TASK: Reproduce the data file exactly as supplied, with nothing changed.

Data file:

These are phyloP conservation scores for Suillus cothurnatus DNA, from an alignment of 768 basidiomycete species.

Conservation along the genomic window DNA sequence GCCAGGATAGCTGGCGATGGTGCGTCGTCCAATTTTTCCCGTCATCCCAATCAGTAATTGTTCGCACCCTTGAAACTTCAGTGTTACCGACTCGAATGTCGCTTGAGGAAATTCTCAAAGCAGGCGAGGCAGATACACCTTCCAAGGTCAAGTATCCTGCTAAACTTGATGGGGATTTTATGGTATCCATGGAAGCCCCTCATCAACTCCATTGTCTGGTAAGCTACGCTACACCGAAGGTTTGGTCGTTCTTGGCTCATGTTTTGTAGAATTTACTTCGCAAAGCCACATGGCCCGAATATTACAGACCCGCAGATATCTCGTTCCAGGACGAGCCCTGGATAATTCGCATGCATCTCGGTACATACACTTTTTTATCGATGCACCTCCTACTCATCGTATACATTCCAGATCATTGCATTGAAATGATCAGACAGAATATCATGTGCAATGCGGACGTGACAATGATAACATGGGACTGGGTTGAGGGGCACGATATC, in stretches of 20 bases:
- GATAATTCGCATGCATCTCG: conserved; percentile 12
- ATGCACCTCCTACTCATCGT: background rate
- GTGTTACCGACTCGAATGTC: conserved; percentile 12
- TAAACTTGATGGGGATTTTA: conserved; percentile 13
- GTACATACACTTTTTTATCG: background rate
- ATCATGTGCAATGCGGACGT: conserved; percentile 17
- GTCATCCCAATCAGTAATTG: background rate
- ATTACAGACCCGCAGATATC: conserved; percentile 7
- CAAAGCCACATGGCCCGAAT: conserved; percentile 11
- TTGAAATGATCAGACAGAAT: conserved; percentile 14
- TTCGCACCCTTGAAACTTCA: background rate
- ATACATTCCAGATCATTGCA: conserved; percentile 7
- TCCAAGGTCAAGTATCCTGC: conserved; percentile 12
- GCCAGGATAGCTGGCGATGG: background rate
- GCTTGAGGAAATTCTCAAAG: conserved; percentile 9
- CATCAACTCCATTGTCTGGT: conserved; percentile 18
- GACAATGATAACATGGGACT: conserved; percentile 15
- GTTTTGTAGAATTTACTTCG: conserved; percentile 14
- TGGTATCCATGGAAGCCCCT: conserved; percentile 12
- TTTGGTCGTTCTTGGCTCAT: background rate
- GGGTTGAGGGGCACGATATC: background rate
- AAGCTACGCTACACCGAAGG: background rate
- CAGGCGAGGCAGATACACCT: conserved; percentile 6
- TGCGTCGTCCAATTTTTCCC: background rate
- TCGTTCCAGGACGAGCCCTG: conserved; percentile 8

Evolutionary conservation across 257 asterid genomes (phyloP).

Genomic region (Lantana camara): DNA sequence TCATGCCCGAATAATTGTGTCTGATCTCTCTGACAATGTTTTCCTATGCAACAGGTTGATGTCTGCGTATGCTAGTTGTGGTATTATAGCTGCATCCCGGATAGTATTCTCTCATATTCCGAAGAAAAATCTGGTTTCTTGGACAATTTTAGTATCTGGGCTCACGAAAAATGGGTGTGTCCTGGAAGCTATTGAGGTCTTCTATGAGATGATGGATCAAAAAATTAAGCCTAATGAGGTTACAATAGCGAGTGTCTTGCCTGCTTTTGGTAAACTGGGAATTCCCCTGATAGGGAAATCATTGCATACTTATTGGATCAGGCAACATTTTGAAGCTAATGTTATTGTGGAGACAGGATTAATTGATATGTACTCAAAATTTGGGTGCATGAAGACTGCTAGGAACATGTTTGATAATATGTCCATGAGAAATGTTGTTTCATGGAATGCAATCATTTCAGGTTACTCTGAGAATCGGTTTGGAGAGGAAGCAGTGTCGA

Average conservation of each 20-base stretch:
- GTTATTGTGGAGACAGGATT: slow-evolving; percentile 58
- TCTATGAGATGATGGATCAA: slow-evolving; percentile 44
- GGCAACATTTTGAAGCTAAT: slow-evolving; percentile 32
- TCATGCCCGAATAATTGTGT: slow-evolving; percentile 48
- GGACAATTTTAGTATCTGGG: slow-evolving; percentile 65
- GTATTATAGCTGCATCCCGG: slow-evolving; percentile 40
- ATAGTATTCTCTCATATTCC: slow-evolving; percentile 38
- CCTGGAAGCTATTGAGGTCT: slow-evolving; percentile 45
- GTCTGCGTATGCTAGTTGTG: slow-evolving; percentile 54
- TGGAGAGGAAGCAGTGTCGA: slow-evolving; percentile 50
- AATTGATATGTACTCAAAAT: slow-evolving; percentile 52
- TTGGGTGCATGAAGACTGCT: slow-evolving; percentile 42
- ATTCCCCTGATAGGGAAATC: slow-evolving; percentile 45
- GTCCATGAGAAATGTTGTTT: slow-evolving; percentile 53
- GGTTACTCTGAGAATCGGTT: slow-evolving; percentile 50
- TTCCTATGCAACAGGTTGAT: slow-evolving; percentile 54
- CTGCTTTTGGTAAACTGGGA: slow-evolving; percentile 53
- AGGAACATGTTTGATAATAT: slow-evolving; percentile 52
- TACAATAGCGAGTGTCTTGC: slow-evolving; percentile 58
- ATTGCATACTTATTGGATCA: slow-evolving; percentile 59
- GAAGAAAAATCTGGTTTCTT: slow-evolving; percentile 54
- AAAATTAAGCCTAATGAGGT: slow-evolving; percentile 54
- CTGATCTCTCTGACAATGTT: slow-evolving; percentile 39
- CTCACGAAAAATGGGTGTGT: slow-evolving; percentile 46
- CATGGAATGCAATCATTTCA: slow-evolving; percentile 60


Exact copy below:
These are phyloP conservation scores for Suillus cothurnatus DNA, from an alignment of 768 basidiomycete species.

Conservation along the genomic window DNA sequence GCCAGGATAGCTGGCGATGGTGCGTCGTCCAATTTTTCCCGTCATCCCAATCAGTAATTGTTCGCACCCTTGAAACTTCAGTGTTACCGACTCGAATGTCGCTTGAGGAAATTCTCAAAGCAGGCGAGGCAGATACACCTTCCAAGGTCAAGTATCCTGCTAAACTTGATGGGGATTTTATGGTATCCATGGAAGCCCCTCATCAACTCCATTGTCTGGTAAGCTACGCTACACCGAAGGTTTGGTCGTTCTTGGCTCATGTTTTGTAGAATTTACTTCGCAAAGCCACATGGCCCGAATATTACAGACCCGCAGATATCTCGTTCCAGGACGAGCCCTGGATAATTCGCATGCATCTCGGTACATACACTTTTTTATCGATGCACCTCCTACTCATCGTATACATTCCAGATCATTGCATTGAAATGATCAGACAGAATATCATGTGCAATGCGGACGTGACAATGATAACATGGGACTGGGTTGAGGGGCACGATATC, in stretches of 20 bases:
- GATAATTCGCATGCATCTCG: conserved; percentile 12
- ATGCACCTCCTACTCATCGT: background rate
- GTGTTACCGACTCGAATGTC: conserved; percentile 12
- TAAACTTGATGGGGATTTTA: conserved; percentile 13
- GTACATACACTTTTTTATCG: background rate
- ATCATGTGCAATGCGGACGT: conserved; percentile 17
- GTCATCCCAATCAGTAATTG: background rate
- ATTACAGACCCGCAGATATC: conserved; percentile 7
- CAAAGCCACATGGCCCGAAT: conserved; percentile 11
- TTGAAATGATCAGACAGAAT: conserved; percentile 14
- TTCGCACCCTTGAAACTTCA: background rate
- ATACATTCCAGATCATTGCA: conserved; percentile 7
- TCCAAGGTCAAGTATCCTGC: conserved; percentile 12
- GCCAGGATAGCTGGCGATGG: background rate
- GCTTGAGGAAATTCTCAAAG: conserved; percentile 9
- CATCAACTCCATTGTCTGGT: conserved; percentile 18
- GACAATGATAACATGGGACT: conserved; percentile 15
- GTTTTGTAGAATTTACTTCG: conserved; percentile 14
- TGGTATCCATGGAAGCCCCT: conserved; percentile 12
- TTTGGTCGTTCTTGGCTCAT: background rate
- GGGTTGAGGGGCACGATATC: background rate
- AAGCTACGCTACACCGAAGG: background rate
- CAGGCGAGGCAGATACACCT: conserved; percentile 6
- TGCGTCGTCCAATTTTTCCC: background rate
- TCGTTCCAGGACGAGCCCTG: conserved; percentile 8

Evolutionary conservation across 257 asterid genomes (phyloP).

Genomic region (Lantana camara): DNA sequence TCATGCCCGAATAATTGTGTCTGATCTCTCTGACAATGTTTTCCTATGCAACAGGTTGATGTCTGCGTATGCTAGTTGTGGTATTATAGCTGCATCCCGGATAGTATTCTCTCATATTCCGAAGAAAAATCTGGTTTCTTGGACAATTTTAGTATCTGGGCTCACGAAAAATGGGTGTGTCCTGGAAGCTATTGAGGTCTTCTATGAGATGATGGATCAAAAAATTAAGCCTAATGAGGTTACAATAGCGAGTGTCTTGCCTGCTTTTGGTAAACTGGGAATTCCCCTGATAGGGAAATCATTGCATACTTATTGGATCAGGCAACATTTTGAAGCTAATGTTATTGTGGAGACAGGATTAATTGATATGTACTCAAAATTTGGGTGCATGAAGACTGCTAGGAACATGTTTGATAATATGTCCATGAGAAATGTTGTTTCATGGAATGCAATCATTTCAGGTTACTCTGAGAATCGGTTTGGAGAGGAAGCAGTGTCGA

Average conservation of each 20-base stretch:
- GTTATTGTGGAGACAGGATT: slow-evolving; percentile 58
- TCTATGAGATGATGGATCAA: slow-evolving; percentile 44
- GGCAACATTTTGAAGCTAAT: slow-evolving; percentile 32
- TCATGCCCGAATAATTGTGT: slow-evolving; percentile 48
- GGACAATTTTAGTATCTGGG: slow-evolving; percentile 65
- GTATTATAGCTGCATCCCGG: slow-evolving; percentile 40
- ATAGTATTCTCTCATATTCC: slow-evolving; percentile 38
- CCTGGAAGCTATTGAGGTCT: slow-evolving; percentile 45
- GTCTGCGTATGCTAGTTGTG: slow-evolving; percentile 54
- TGGAGAGGAAGCAGTGTCGA: slow-evolving; percentile 50
- AATTGATATGTACTCAAAAT: slow-evolving; percentile 52
- TTGGGTGCATGAAGACTGCT: slow-evolving; percentile 42
- ATTCCCCTGATAGGGAAATC: slow-evolving; percentile 45
- GTCCATGAGAAATGTTGTTT: slow-evolving; percentile 53
- GGTTACTCTGAGAATCGGTT: slow-evolving; percentile 50
- TTCCTATGCAACAGGTTGAT: slow-evolving; percentile 54
- CTGCTTTTGGTAAACTGGGA: slow-evolving; percentile 53
- AGGAACATGTTTGATAATAT: slow-evolving; percentile 52
- TACAATAGCGAGTGTCTTGC: slow-evolving; percentile 58
- ATTGCATACTTATTGGATCA: slow-evolving; percentile 59
- GAAGAAAAATCTGGTTTCTT: slow-evolving; percentile 54
- AAAATTAAGCCTAATGAGGT: slow-evolving; percentile 54
- CTGATCTCTCTGACAATGTT: slow-evolving; percentile 39
- CTCACGAAAAATGGGTGTGT: slow-evolving; percentile 46
- CATGGAATGCAATCATTTCA: slow-evolving; percentile 60